Propagation
Cultivation
Environment
Cultivation
Uses
Edible uses
None listed.
Material uses
None listed.
Medicinal uses
None listed.
Functions & Nature
Functions
Provides forage for
Provides shelter for
Environment
Hardiness Zone
3
Heat Zone
?
Water
moderate
Sun
full sun
Shade
light shade
Soil PH
Soil Texture
Soil Water Retention
Environmental Tolerances
    Ecosystems
    Native Climate Zones
    None listed.
    Adapted Climate Zones
    None listed.
    Native Geographical Range
    None listed.
    Native Environment
    None listed.
    Ecosystem Niche
    None listed.
    Root Zone Tendancy
    None listed.
    Life
    Deciduous or Evergreen
    ?
    Herbaceous or Woody
    ?
    Life Cycle
    Growth Rate
    ?
    Mature Size
    Fertility
    ?
    Pollinators
    Flower Colour
    ?
    Flower Type











    References

    1. ? 1.01.11.21.31.4 Schofield. J. J. Discovering Wild Plants - Alaska, W. Canada and the Northwest. ()
    2. ? 2.02.12.22.32.42.52.6 Castro. M. The Complete Homeopathy Handbook. Macmillan. London. ISBN 0-333-55581-3 (1990-00-00)
    3. ? 3.03.13.23.33.4 Bown. D. Encyclopaedia of Herbs and their Uses. Dorling Kindersley, London. ISBN 0-7513-020-31 (1995-00-00)
    4. ? 4.04.14.24.3 Chevallier. A. The Encyclopedia of Medicinal Plants Dorling Kindersley. London ISBN 9-780751-303148 (1996-00-00)
    5. ? 5.05.15.25.35.4 Grieve. A Modern Herbal. Penguin ISBN 0-14-046-440-9 (1984-00-00)
    6. ? 6.06.1 Chiej. R. Encyclopaedia of Medicinal Plants. MacDonald ISBN 0-356-10541-5 (1984-00-00)
    7. ? 7.07.1 Launert. E. Edible and Medicinal Plants. Hamlyn ISBN 0-600-37216-2 (1981-00-00)
    8. ? 8.08.1 Uphof. J. C. Th. Dictionary of Economic Plants. Weinheim (1959-00-00)
    9. ? 9.09.1 Mills. S. Y. The Dictionary of Modern Herbalism. ()
    10. ? 10.010.110.2 Stuart. M. (Editor) The Encyclopedia of Herbs and Herbalism Orbis Publishing. London. ISBN 0-85613-067-2 (1979-00-00)
    11. ? 11.011.111.211.311.4 Huxley. A. The New RHS Dictionary of Gardening. 1992. MacMillan Press ISBN 0-333-47494-5 (1992-00-00)
    12. ? F. Chittendon. RHS Dictionary of Plants plus Supplement. 1956 Oxford University Press (1951-00-00)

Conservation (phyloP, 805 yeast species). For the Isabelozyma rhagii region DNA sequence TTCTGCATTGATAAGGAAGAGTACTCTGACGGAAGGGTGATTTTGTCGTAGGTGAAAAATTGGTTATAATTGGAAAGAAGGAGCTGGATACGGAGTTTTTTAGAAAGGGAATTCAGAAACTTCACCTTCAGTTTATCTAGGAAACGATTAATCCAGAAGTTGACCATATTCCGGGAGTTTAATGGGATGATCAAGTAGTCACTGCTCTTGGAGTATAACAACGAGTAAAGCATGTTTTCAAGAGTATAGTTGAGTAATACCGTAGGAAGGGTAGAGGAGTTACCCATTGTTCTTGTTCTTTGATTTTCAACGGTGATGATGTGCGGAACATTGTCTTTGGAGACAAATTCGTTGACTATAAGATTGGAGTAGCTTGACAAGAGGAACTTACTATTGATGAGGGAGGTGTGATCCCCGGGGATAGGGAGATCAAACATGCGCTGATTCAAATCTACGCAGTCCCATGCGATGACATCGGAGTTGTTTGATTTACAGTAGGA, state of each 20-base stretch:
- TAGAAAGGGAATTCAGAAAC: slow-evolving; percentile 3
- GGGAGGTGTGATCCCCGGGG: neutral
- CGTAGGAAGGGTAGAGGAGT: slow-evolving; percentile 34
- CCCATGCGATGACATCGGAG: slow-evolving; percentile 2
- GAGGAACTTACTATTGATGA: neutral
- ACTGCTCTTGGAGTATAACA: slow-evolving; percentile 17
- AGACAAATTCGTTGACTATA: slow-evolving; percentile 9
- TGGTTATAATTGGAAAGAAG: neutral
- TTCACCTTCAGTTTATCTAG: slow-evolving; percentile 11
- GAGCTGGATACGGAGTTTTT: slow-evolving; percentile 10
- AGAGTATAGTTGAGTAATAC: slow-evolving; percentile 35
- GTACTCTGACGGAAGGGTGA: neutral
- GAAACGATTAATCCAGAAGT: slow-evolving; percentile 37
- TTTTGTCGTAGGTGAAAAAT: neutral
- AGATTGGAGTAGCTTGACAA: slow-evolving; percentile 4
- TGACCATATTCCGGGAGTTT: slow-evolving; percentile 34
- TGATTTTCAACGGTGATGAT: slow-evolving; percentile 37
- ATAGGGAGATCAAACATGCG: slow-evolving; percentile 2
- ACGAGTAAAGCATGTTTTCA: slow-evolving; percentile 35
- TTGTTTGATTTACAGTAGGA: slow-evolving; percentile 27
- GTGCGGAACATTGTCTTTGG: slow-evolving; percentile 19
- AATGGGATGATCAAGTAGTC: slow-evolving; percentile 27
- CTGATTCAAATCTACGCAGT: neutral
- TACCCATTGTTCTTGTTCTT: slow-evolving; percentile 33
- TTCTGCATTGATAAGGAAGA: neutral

13. ? Hitchcock. C. L. Vascular Plants of the Pacific Northwest. University of Washington Press (1955-00-00)


    Facts about "Arnica angustifolia alpina"RDF feed
    Article is incompleteYes +
    Article requires citationsNo +
    Article requires cleanupYes +
    Belongs to familyCompositae +
    Belongs to genusArnica +
    Has binomial nameArnica angustifolia alpina +
    Has common nameMountain Tobacco +
    Has drought toleranceIntolerant +
    Has fertility typeInsects +
    Has flowers of typeHermaphrodite +
    Has hardiness zone3 +
    Has lifecycle typePerennial +
    Has material partUnknown part +
    Has material useHair care +
    Has mature height0.5 +
    Has medicinal partUnknown part +
    Has medicinal useAntiecchymotic +, Antiphlogistic +, Nervine +, Sternutatory + and Vulnerary +
    Has search namearnica angustifolia alpina + and mountain tobacco +
    Has shade toleranceLight shade +
    Has soil ph preferenceAcid +, Neutral + and Alkaline +
    Has soil texture preferenceSandy +, Loamy + and Clay +
    Has soil water retention preferenceWell drained +
    Has sun preferenceFull sun +
    Has taxonomic rankSpecies +
    Has taxonomy nameArnica angustifolia alpina +
    Has water requirementsmoderate +
    Is taxonomy typeSpecies +
    PFAF cultivation notes migratedNo +
    PFAF edible use notes migratedYes +
    PFAF material use notes migratedNo +
    PFAF medicinal use notes migratedNo +
    PFAF propagation notes migratedNo +
    PFAF toxicity notes migratedNo +
    Tolerates nutritionally poor soilNo +
    Uses mature size measurement unitMeters +
    Has subobjectThis property is a special property in this wiki.Arnica angustifolia alpina +, Arnica angustifolia alpina +, Arnica angustifolia alpina +, Arnica angustifolia alpina +, Arnica angustifolia alpina + and Arnica angustifolia alpina +